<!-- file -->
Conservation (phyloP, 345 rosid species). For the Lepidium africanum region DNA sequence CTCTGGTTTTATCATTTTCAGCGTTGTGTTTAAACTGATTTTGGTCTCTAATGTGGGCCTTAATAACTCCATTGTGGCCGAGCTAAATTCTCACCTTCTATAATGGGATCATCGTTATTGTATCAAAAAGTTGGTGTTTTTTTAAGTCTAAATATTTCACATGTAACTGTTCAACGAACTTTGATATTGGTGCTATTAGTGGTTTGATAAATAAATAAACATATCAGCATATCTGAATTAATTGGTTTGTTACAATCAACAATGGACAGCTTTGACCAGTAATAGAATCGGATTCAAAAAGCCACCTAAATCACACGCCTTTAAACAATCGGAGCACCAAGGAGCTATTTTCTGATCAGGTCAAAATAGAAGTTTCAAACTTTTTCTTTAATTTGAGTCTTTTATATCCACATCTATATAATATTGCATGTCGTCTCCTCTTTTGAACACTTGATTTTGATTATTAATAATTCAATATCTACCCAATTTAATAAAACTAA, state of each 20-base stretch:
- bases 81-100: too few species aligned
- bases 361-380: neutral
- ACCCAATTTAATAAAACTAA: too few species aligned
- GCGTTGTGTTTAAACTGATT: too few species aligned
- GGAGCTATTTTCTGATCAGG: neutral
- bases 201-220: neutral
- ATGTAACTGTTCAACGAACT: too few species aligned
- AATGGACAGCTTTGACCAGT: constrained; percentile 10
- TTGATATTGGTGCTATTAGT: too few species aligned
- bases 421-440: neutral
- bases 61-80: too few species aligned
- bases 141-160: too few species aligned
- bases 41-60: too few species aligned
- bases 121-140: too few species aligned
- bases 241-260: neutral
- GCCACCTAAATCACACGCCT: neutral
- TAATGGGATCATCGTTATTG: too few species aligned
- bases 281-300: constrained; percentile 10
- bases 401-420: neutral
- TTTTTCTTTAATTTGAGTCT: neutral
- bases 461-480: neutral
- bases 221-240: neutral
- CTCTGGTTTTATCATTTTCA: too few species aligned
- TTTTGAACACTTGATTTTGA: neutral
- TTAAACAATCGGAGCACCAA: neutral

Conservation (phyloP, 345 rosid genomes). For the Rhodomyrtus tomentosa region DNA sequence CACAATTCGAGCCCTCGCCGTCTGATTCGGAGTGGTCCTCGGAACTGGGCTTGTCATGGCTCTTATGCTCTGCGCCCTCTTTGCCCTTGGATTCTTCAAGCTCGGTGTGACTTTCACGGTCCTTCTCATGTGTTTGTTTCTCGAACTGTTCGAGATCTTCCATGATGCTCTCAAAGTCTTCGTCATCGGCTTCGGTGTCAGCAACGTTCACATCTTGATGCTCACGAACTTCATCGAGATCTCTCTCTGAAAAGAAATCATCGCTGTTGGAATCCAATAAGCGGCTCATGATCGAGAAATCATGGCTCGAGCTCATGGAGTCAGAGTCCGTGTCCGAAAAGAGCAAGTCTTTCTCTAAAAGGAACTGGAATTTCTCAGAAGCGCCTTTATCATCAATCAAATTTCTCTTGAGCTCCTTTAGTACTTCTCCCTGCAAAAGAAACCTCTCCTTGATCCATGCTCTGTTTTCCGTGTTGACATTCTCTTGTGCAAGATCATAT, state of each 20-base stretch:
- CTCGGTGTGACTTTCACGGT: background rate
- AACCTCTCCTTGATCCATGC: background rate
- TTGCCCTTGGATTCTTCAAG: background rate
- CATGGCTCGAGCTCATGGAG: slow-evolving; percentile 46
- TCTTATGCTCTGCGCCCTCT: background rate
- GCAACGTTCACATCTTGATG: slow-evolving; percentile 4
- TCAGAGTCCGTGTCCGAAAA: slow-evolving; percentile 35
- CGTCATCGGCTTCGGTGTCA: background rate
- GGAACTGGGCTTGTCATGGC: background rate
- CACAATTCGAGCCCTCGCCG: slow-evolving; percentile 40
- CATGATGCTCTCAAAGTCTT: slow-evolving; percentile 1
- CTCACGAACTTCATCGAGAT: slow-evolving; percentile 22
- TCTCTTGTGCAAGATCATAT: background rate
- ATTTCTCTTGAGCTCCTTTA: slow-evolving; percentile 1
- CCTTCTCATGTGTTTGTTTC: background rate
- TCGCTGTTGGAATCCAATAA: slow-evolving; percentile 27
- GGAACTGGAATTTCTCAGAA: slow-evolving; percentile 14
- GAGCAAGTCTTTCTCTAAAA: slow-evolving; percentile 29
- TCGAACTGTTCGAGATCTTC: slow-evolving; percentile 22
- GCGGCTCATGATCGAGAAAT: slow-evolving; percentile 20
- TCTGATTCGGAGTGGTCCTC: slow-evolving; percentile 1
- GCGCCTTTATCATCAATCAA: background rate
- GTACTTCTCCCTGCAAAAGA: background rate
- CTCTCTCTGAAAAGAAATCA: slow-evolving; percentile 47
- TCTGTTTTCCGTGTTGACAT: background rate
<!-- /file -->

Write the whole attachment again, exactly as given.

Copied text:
Conservation (phyloP, 345 rosid species). For the Lepidium africanum region DNA sequence CTCTGGTTTTATCATTTTCAGCGTTGTGTTTAAACTGATTTTGGTCTCTAATGTGGGCCTTAATAACTCCATTGTGGCCGAGCTAAATTCTCACCTTCTATAATGGGATCATCGTTATTGTATCAAAAAGTTGGTGTTTTTTTAAGTCTAAATATTTCACATGTAACTGTTCAACGAACTTTGATATTGGTGCTATTAGTGGTTTGATAAATAAATAAACATATCAGCATATCTGAATTAATTGGTTTGTTACAATCAACAATGGACAGCTTTGACCAGTAATAGAATCGGATTCAAAAAGCCACCTAAATCACACGCCTTTAAACAATCGGAGCACCAAGGAGCTATTTTCTGATCAGGTCAAAATAGAAGTTTCAAACTTTTTCTTTAATTTGAGTCTTTTATATCCACATCTATATAATATTGCATGTCGTCTCCTCTTTTGAACACTTGATTTTGATTATTAATAATTCAATATCTACCCAATTTAATAAAACTAA, state of each 20-base stretch:
- bases 81-100: too few species aligned
- bases 361-380: neutral
- ACCCAATTTAATAAAACTAA: too few species aligned
- GCGTTGTGTTTAAACTGATT: too few species aligned
- GGAGCTATTTTCTGATCAGG: neutral
- bases 201-220: neutral
- ATGTAACTGTTCAACGAACT: too few species aligned
- AATGGACAGCTTTGACCAGT: constrained; percentile 10
- TTGATATTGGTGCTATTAGT: too few species aligned
- bases 421-440: neutral
- bases 61-80: too few species aligned
- bases 141-160: too few species aligned
- bases 41-60: too few species aligned
- bases 121-140: too few species aligned
- bases 241-260: neutral
- GCCACCTAAATCACACGCCT: neutral
- TAATGGGATCATCGTTATTG: too few species aligned
- bases 281-300: constrained; percentile 10
- bases 401-420: neutral
- TTTTTCTTTAATTTGAGTCT: neutral
- bases 461-480: neutral
- bases 221-240: neutral
- CTCTGGTTTTATCATTTTCA: too few species aligned
- TTTTGAACACTTGATTTTGA: neutral
- TTAAACAATCGGAGCACCAA: neutral

Conservation (phyloP, 345 rosid genomes). For the Rhodomyrtus tomentosa region DNA sequence CACAATTCGAGCCCTCGCCGTCTGATTCGGAGTGGTCCTCGGAACTGGGCTTGTCATGGCTCTTATGCTCTGCGCCCTCTTTGCCCTTGGATTCTTCAAGCTCGGTGTGACTTTCACGGTCCTTCTCATGTGTTTGTTTCTCGAACTGTTCGAGATCTTCCATGATGCTCTCAAAGTCTTCGTCATCGGCTTCGGTGTCAGCAACGTTCACATCTTGATGCTCACGAACTTCATCGAGATCTCTCTCTGAAAAGAAATCATCGCTGTTGGAATCCAATAAGCGGCTCATGATCGAGAAATCATGGCTCGAGCTCATGGAGTCAGAGTCCGTGTCCGAAAAGAGCAAGTCTTTCTCTAAAAGGAACTGGAATTTCTCAGAAGCGCCTTTATCATCAATCAAATTTCTCTTGAGCTCCTTTAGTACTTCTCCCTGCAAAAGAAACCTCTCCTTGATCCATGCTCTGTTTTCCGTGTTGACATTCTCTTGTGCAAGATCATAT, state of each 20-base stretch:
- CTCGGTGTGACTTTCACGGT: background rate
- AACCTCTCCTTGATCCATGC: background rate
- TTGCCCTTGGATTCTTCAAG: background rate
- CATGGCTCGAGCTCATGGAG: slow-evolving; percentile 46
- TCTTATGCTCTGCGCCCTCT: background rate
- GCAACGTTCACATCTTGATG: slow-evolving; percentile 4
- TCAGAGTCCGTGTCCGAAAA: slow-evolving; percentile 35
- CGTCATCGGCTTCGGTGTCA: background rate
- GGAACTGGGCTTGTCATGGC: background rate
- CACAATTCGAGCCCTCGCCG: slow-evolving; percentile 40
- CATGATGCTCTCAAAGTCTT: slow-evolving; percentile 1
- CTCACGAACTTCATCGAGAT: slow-evolving; percentile 22
- TCTCTTGTGCAAGATCATAT: background rate
- ATTTCTCTTGAGCTCCTTTA: slow-evolving; percentile 1
- CCTTCTCATGTGTTTGTTTC: background rate
- TCGCTGTTGGAATCCAATAA: slow-evolving; percentile 27
- GGAACTGGAATTTCTCAGAA: slow-evolving; percentile 14
- GAGCAAGTCTTTCTCTAAAA: slow-evolving; percentile 29
- TCGAACTGTTCGAGATCTTC: slow-evolving; percentile 22
- GCGGCTCATGATCGAGAAAT: slow-evolving; percentile 20
- TCTGATTCGGAGTGGTCCTC: slow-evolving; percentile 1
- GCGCCTTTATCATCAATCAA: background rate
- GTACTTCTCCCTGCAAAAGA: background rate
- CTCTCTCTGAAAAGAAATCA: slow-evolving; percentile 47
- TCTGTTTTCCGTGTTGACAT: background rate